See also annotations in 16 L.R.A., N.S., 631; 27 L.R.A., N.S., 537; 49 L.R.A., N.S., 67; and 164 A.L.R. 928.

The cases of State ex rel. Williams v. Lee, 140 Fla. 380, 191 So. 697, and State ex rel. Knott v. Lee, 144 Fla. 164, 197 So. 681, are cited as authority and precedent for the contention that the salary of the Governor, a constitutional officer may be increased in the general appropriation act. We will hereafter refer to these cases as the "Williams case" and the "Knott case". The facts with reference to each of these cases are entirely different from the facts in the case now before us. In the Williams case the Justices pointed out that Williams was an employee. In the Knott case, Mr. Knott was a constitutional officer. Otherwise, the cases were similar.

In the Williams case and the Knott case the opinions cited Section 11(a) of the General Appropriation Act of 1939, same being Chapter 19280, as the predominant reason for holding that the amount named in the appropriation act prevailed over the statute. The Court said [ 140 Fla. 380, 191 So. 698]:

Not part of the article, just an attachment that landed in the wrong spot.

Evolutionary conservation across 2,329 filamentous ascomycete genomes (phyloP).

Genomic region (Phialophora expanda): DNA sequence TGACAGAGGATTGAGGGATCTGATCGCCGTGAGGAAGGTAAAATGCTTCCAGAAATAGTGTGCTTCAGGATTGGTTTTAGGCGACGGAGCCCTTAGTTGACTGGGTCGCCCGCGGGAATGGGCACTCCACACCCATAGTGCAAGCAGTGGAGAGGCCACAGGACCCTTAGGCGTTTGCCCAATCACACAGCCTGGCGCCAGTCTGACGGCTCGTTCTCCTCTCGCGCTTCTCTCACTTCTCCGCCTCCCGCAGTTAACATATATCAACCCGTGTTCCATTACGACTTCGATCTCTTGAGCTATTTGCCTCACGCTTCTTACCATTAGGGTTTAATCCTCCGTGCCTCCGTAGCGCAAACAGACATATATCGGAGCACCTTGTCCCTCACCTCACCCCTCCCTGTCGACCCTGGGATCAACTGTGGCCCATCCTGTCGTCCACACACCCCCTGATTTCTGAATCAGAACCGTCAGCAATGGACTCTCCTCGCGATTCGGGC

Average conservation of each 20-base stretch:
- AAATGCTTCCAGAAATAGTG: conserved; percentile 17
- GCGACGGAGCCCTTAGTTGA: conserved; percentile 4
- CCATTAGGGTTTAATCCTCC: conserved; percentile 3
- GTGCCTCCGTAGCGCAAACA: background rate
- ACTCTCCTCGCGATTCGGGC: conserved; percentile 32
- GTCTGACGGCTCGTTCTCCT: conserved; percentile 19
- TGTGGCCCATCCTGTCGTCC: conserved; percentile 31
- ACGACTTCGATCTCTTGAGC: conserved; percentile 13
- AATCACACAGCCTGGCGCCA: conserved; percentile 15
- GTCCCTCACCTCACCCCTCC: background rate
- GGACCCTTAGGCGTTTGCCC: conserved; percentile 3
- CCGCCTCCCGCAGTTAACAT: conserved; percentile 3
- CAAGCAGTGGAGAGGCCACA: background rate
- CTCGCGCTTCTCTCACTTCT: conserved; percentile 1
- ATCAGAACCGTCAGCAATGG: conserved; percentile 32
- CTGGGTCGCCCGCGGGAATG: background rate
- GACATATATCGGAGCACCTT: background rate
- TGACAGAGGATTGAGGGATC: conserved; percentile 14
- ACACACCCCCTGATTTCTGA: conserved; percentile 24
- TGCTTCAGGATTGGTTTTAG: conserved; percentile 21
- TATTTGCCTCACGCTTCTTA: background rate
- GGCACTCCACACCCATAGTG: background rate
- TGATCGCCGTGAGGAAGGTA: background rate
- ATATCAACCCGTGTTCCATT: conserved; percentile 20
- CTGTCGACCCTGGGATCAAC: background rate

"Section 11(a) of the General Appropriation Bill of 1939 (Chapter 19280, Acts of 1939) is as follows: `Where the salary of any officer or employee of the State has not been changed by any Act out of the Legislature of 1939, the appropriation for salaries respecting such officer or employee shall control the salary or compensation to be paid such officer or employee.'

"This provision evidences a clear intent on the part of the Legislature to pay all officers or employees of the State government during the biennium beginning July 1, 1939, such amounts for salary as is carried for them in the General Appropriation Bill regardless of any other act fixing their compensation.

"In view of the foregoing provision, any act fixing the compensation of State officers and employees, including Relator, different from the amount shown to have been provided for them by Chapter 19280, Acts of 1939, is suspended during the life of the latter act. * * *" (Emphasis supplied.)

There is no such provision in the Appropriation Act of 1953 as Section 11(a) of the Appropriation Act of 1939.